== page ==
The new king helped persuade the pro-democracy groups (which still have the majority of voters with them) to remain calm and they have. In late 2015 pro-democracy leader (and former prime minister) Thaksin Shinawatra called on his followers (the “red shirts”) to “play dead” for the moment and wait for the military government to allow elections. The military had agreed to elections in 2018 but only after some fundamental changes were made in the constitution. The problem was that the new rules give the military permanent power and privileges that an elected government would have a difficult time (via changing the constitution) repealing. The red shirts are not pleased with all this but were persuaded, despite more delays. Now elections were promised at the end of 2018 but so are a host of new laws that make democracy much less democratic.
Shinawatra pointed out to his followers that red shirt violence simply gave the military another excuse to hold onto power. The May 2014 coup came after months of political protests in the capital and those tensions remain. The new king and the generals recognize that most Thais are fed up with the coups. There have been twelve of them since a constitutional monarchy replaced the centuries old absolute monarchy after World War I. The royals have learned to keep their heads down, even though the military has always been staunchly royalist. The army and the new king believe they have solved this problem with “reforms” in the pre-coup constitution.
Pro-democracy Thais have also become more adept at dealing with coups, especially since the Internet and social media proved immune to army efforts to control Internet use. New ally China admitted that even when you employ an enormous Internet censorship bureaucracy and some very effective technology the unwelcome (for the government) messages still get through. Moreover, sites like Facebook are tremendously popular in Thailand, for royalists and populists alike. Thus the army was forced to come out and say it would never shut down Facebook access in Thailand or seriously threaten Internet access. Pro-democracy groups organized flash mobs and similar actions to remind the generals and the foreign media that this crisis was not over. While the red shirts have lots of popular support, most Thais are more interested in economic issues and the army at first was to deal with that because of widespread opposition to military rule in Thailand and abroad.
The king and armed forces believe they will still have more power even when the country is again run by an elected government. The democrats note that long-term the kings and dictators lose. Most royalists recognize that if the king becomes too unpopular the monarchy could be abolished, as it already has throughout the region. Actions have consequences.
The peace talks with southern separatist groups, which began in 2014, are stalled because the separatists refuse to make a deal until there is an elected government in Thailand. Now that elections are scheduled there still remains another obstacle. The largest separatist group, BRN, has refused to negotiate unless there are international mediators. The Thai government refuses to allow foreigners to play a role and has never expressed any interest in any autonomy deal. But the last elected government did show interest in some sort of special status for the three Moslem provinces. But with the continued (and recently increased) violence down there that interest in a special status may be pushed aside by a new government putting its first priority in undoing all the political changes the military government put in place.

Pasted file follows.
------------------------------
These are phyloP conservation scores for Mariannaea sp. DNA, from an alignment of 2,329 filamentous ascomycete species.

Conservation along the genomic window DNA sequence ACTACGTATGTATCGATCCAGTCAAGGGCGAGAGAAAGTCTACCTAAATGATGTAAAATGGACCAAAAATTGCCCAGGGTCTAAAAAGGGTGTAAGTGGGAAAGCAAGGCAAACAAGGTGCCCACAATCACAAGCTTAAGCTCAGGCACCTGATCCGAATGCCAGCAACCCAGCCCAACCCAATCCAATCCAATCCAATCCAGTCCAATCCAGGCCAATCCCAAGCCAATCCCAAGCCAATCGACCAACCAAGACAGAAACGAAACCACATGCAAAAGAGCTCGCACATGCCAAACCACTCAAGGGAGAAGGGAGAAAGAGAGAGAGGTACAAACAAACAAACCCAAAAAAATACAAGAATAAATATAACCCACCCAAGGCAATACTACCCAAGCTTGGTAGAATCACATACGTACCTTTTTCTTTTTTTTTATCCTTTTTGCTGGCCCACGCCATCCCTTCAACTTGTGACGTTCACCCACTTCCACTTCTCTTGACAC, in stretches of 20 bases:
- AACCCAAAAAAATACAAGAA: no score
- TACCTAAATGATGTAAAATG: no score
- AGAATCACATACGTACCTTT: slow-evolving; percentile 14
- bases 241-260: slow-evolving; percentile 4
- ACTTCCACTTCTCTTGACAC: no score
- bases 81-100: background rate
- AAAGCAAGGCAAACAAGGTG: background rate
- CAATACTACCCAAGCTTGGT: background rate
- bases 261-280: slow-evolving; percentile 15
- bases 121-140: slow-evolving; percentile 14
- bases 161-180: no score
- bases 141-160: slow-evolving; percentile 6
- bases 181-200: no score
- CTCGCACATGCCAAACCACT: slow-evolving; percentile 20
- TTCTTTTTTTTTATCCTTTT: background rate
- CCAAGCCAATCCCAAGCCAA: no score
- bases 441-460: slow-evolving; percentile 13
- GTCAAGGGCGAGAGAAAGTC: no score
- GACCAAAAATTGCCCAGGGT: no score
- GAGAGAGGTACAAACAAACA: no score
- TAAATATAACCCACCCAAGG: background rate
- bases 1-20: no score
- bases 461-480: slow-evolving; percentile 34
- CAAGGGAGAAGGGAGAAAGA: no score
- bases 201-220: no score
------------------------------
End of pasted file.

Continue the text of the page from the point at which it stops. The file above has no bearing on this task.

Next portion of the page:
An elected government is expected to have the same attitude. Despite all that, the newly elected Malaysian leader is seeking a way to get the peace talks going, if only because those three provinces are becoming a sanctuary for Malaysian Islamic terrorists. The Malaysian terrorists are fairly secure in those three Thai provinces as long as they stay out of sight and cause no trouble. But from their Thai hideouts, they can organize fatal mayhem in Malaysia.
Meanwhile, the violence in the south continues to decline. In 2017 there were 140 violent (often non-fatal) incidents in the three Moslem provinces. That’s a 90 percent reduction from the peak year (2007) and the decline continued into 2018. While the violence continues to fade it shows no signs of going away completely. The violence has waned mainly because the government (elected or military) sent more troops and more economic development cash to the south. That, plus the fact that most southerners lose faith in the violence after a few years. There are still diehard separatists down south, as well as a criminal underground (mainly smugglers) to sustain the separatists. There was an upsurge in violence at the end of 2018 and in early 2019 but nothing dramatic and apparently an effort by more extreme separatist factions to trigger military intervention by Malaysia. That was never likely but the separatists are running out of options.
January 28, 2019: In the south (Yala promise,) a policeman was ambushed and killed by Islamic terrorists.